This Stuff Really Works!

Algal biofertilizers are easy to develop, solar powered, sustainable, and beneficial for the soil, farmer, consumer and planet. Cyanobacteria are natural components of soil; they are supposed to be part of the equation, as opposed to harsh chemicals like urea based products. These living microorganisms are the missing key to your agricultural endeavors; they have been proven to decrease reliance on fossil fuels, increase nutritional quality of crops, increase water use efficiency, increase crop yield, prevent weed growth, increase resistance to pests, stabilize soil aggregates and decrease greenhouse gas emissions. These little microscope algae are a beautifully simple solution to every problem that we have been creating by abusing our ecosystems with chemical fertilizers.

Bhardwaj (2014) states that the introduction of “cyanobacteria and many other useful microscopic organisms led to improved nutrient uptake, plant growth and plant tolerance to abiotic and biotic stress...biofertilizers mediated crops functional traits such as plant growth and productivity, nutrient profile, plant defense and protection with special emphasis to its function to trigger various growth- and defense-related genes in signaling network of cellular pathways to cause cellular response and thereby crop improvement.”

Jessica Davis is the department head of the College of Agricultural Sciences at Colorado State University and she has spent the past decade working on biofertilizers. Dr. Davis noted in a Ted Talk she gave in 2014 that chemical nitrogen fertilizers account for 2/3 of the carbon footprint of crop production while greenhouse gas emissions from algal biofertilizers are ⅓ that of common chemical fertilizers. Dr. Davis has also found promising results in the increase of nutritional quality in crops grown with algal biofertilizers; in one example she found apples grown with just algae had at least double the amount of vitamin A concentration than apples grown without algae.

Dr. Connelly from the University of Texas found that “The application of biofertilizers has been shown to decrease soil erosion, pest infestation, and water requirements, and improve soil tilth. The use of algae as a biofertilizer is particularly appealing for several reasons. Algae can be grown in arid areas that are unsuitable for traditional crops, can reclaim nutrients in waste streams, and can produce biofertilizer “crops” year round. Large scale growth of algae is accelerating and the Center for Electromechanics (CEM) at The University of Texas has developed cost-effective technologies to harvest and process algal biomass for use as animal feed or biofertilizer.”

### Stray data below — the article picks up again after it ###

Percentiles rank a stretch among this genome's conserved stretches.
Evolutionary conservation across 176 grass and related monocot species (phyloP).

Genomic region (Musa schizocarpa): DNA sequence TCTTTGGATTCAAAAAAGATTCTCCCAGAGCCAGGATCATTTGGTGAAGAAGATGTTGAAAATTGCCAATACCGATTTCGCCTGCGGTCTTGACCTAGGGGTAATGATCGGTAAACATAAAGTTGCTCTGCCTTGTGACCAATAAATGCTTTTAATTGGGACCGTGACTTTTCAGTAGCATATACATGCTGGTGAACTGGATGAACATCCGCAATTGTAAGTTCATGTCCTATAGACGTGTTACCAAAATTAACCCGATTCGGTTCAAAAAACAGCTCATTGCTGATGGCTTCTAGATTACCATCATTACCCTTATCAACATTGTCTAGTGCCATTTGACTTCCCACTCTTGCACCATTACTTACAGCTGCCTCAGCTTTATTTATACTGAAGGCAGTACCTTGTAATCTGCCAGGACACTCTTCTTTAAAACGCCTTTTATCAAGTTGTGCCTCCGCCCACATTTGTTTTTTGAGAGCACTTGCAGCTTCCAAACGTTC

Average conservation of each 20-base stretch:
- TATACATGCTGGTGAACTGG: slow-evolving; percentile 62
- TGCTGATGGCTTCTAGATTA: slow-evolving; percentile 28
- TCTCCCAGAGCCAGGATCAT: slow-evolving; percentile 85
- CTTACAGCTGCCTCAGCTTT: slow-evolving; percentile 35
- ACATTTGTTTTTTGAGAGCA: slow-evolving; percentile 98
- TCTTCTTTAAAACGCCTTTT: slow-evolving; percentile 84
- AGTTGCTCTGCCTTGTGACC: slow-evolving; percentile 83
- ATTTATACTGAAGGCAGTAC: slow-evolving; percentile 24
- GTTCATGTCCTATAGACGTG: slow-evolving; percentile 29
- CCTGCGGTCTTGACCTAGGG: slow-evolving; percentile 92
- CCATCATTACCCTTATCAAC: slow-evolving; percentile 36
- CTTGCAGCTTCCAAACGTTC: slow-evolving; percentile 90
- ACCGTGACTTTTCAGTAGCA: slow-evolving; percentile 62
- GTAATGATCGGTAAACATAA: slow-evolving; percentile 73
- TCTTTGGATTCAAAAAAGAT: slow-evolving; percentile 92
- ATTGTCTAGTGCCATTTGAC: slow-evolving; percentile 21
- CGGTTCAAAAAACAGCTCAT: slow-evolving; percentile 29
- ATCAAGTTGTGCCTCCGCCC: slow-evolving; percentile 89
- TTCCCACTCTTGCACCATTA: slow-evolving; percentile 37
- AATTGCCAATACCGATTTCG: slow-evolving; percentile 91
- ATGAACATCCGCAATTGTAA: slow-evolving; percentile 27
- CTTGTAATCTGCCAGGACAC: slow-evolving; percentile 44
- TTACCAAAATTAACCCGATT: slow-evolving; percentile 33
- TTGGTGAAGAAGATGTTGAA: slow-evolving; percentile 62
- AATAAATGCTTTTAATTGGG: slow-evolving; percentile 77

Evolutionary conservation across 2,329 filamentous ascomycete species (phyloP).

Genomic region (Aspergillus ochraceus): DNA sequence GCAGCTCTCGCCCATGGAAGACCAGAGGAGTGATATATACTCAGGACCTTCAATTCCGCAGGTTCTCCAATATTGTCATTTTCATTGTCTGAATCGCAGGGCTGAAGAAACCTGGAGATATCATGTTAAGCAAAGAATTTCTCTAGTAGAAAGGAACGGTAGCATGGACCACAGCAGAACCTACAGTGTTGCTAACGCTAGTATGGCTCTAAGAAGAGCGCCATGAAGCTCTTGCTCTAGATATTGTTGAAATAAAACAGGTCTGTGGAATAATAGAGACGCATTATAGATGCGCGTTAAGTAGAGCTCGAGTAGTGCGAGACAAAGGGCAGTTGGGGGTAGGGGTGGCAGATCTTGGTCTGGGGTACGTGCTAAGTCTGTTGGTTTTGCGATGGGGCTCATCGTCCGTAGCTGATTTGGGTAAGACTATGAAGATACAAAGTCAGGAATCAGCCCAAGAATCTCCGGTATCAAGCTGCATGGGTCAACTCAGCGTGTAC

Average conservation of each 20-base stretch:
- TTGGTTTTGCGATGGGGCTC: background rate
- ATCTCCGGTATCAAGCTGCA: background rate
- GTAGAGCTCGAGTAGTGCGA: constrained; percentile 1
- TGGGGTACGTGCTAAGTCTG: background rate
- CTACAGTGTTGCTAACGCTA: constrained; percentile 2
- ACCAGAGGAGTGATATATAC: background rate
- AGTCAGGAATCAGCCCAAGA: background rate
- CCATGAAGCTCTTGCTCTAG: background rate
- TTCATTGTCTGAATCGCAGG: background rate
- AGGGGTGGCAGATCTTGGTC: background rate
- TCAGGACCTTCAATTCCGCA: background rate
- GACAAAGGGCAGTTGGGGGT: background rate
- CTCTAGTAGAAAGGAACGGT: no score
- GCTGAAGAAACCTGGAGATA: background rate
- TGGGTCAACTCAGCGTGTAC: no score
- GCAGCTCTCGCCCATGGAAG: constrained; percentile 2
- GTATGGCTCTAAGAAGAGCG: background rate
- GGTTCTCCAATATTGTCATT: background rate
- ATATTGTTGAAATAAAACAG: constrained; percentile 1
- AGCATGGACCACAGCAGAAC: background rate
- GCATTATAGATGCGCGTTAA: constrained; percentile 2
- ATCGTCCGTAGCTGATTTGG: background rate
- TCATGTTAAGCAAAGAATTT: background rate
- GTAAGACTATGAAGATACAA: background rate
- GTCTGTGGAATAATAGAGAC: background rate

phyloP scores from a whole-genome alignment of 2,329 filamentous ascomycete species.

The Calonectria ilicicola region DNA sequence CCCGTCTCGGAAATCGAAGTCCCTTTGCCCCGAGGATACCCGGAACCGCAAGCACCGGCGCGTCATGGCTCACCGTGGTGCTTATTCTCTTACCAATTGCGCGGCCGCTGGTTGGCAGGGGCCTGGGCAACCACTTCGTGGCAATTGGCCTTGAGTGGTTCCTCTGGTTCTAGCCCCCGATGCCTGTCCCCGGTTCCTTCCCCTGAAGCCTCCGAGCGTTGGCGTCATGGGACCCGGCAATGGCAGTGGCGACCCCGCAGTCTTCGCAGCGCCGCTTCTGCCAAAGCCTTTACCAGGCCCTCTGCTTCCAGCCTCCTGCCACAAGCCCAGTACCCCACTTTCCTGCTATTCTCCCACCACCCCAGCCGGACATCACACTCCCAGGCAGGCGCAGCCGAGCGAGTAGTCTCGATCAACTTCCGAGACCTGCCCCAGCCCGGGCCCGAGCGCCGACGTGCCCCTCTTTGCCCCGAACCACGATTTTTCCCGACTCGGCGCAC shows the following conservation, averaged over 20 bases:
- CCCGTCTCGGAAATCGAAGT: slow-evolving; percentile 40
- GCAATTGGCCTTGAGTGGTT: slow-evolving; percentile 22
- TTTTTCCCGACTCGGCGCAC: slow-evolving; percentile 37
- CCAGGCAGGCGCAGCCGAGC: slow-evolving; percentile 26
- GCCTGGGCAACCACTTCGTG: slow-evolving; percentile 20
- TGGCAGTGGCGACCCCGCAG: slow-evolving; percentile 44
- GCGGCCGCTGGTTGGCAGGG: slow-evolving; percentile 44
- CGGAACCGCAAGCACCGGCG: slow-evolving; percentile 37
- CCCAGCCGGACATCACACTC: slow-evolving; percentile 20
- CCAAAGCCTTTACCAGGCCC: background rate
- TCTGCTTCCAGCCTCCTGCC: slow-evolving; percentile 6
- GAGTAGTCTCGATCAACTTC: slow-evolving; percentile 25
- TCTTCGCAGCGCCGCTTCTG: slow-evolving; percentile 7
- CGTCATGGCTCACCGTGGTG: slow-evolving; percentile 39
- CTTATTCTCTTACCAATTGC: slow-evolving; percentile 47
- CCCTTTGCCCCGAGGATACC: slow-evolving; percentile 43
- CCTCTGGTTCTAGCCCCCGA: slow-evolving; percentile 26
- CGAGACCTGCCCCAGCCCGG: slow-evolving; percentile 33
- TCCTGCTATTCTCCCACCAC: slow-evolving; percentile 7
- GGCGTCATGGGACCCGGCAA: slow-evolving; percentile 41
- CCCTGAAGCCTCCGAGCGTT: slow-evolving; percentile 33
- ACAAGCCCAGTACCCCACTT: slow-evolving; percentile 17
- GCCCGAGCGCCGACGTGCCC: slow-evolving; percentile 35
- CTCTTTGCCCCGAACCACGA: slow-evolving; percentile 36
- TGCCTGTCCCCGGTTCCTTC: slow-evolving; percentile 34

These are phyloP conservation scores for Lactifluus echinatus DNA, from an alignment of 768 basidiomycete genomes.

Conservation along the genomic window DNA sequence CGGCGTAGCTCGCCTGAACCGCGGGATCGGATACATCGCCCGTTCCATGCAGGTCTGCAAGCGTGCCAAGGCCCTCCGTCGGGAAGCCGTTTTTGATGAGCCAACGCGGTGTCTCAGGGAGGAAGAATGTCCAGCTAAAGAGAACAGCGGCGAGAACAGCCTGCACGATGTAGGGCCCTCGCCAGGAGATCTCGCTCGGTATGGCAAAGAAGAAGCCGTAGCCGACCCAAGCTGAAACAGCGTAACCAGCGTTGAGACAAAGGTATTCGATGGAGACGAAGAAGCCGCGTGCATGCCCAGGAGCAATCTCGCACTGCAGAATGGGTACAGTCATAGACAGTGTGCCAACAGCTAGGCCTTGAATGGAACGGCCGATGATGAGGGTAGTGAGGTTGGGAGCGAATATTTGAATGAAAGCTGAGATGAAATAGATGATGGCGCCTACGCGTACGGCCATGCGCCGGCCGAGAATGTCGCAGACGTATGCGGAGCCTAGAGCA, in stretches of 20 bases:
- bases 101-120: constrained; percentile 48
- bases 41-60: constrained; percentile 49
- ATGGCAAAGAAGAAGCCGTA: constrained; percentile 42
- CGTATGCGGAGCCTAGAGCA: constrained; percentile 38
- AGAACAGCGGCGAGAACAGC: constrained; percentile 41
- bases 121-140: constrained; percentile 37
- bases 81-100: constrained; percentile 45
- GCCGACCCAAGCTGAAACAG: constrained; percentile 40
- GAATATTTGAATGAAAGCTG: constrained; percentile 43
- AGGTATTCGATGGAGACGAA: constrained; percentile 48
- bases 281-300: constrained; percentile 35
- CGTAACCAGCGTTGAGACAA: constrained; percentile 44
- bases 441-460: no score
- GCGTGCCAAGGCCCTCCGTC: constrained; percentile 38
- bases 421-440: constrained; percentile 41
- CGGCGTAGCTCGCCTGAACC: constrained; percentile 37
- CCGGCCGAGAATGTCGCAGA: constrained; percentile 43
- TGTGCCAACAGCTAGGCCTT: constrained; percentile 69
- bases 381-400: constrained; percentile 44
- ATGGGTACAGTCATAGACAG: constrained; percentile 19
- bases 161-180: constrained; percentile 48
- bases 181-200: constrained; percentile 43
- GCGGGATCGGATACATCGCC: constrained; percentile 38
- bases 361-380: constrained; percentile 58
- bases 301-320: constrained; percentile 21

Chatterjee (2017) stated in their article on algal biofertilizer that "Algae with ubiquitous occurrence in almost all terrestrial environments are one of the most characteristic organism on the Earth having potential application in nutrition as food supplements, in agriculture as biofertilizers and amelioration of sodic soils, in waste water treatment, and as source of biofuel. Filamentous, heterocystous, nitrogen fixing, photo- synthetic cyanobacteria (BGA) are part of tropical paddy field ecosystem assumed as an excellent source of global nitrogen economy of rice fields and embraced as better alternative to agrochemicals with significant economic and environmental benefits". Chatterjee continued to explain the benefits of algae in soil by noting that the "Key role played by cyanobacteria is maintenance and build-up of soil fertility, which further results in increasing rice growth and yield. The contributions of these algae include (1) enhancement in soil porosity by a group of cyanobacteria having filamentous structure and production of adhesive substances; (2) excretion of growth-promoting substances such as hormones (auxin, gibberellin), vitamins, and amino acids; (3) increase in water holding capacity through their jelly structure; (4) increase in soil biomass following their death and decomposition; (5) decrease in soil salinity; (6) prevention of weed growth; and (7) increase in soil phosphate by excretion of organic acids". 

 

The benefits of cyanobacteria in soil are endless, for more information on algae in soil check out these articles!

Bhardwaj, Deepak et al. “Biofertilizers Function as Key Player in Sustainable Agriculture by Improving Soil Fertility, Plant Tolerance and Crop Productivity.” Microbial Cell Factories 13 (2014): 66. PMC.

Chatterjee, A. (2017). Role of Algae as Biofertilizer. 189-200.

https://www.researchgate.net/publication/316700544_Role_of_Algae_as_Biofertilizer

https://pdfs.semanticscholar.org/f354/45e582f40b36cbdc9c68ea0ad0aab268fcd6.pdf

https://foodtank.com/news/2014/02/cyanobacterial-bio-fertilizer-natures-own-solution-for-improved-soil-fertil/

https://sustainability.utexas.edu/pssc/symposium/2011/16

https://www.youtube.com/watch?v=WEYqHZTupW0&feature=youtu.be

http://making-biodiesel-books.com/algae-bioproducts/algae-biofertilizer/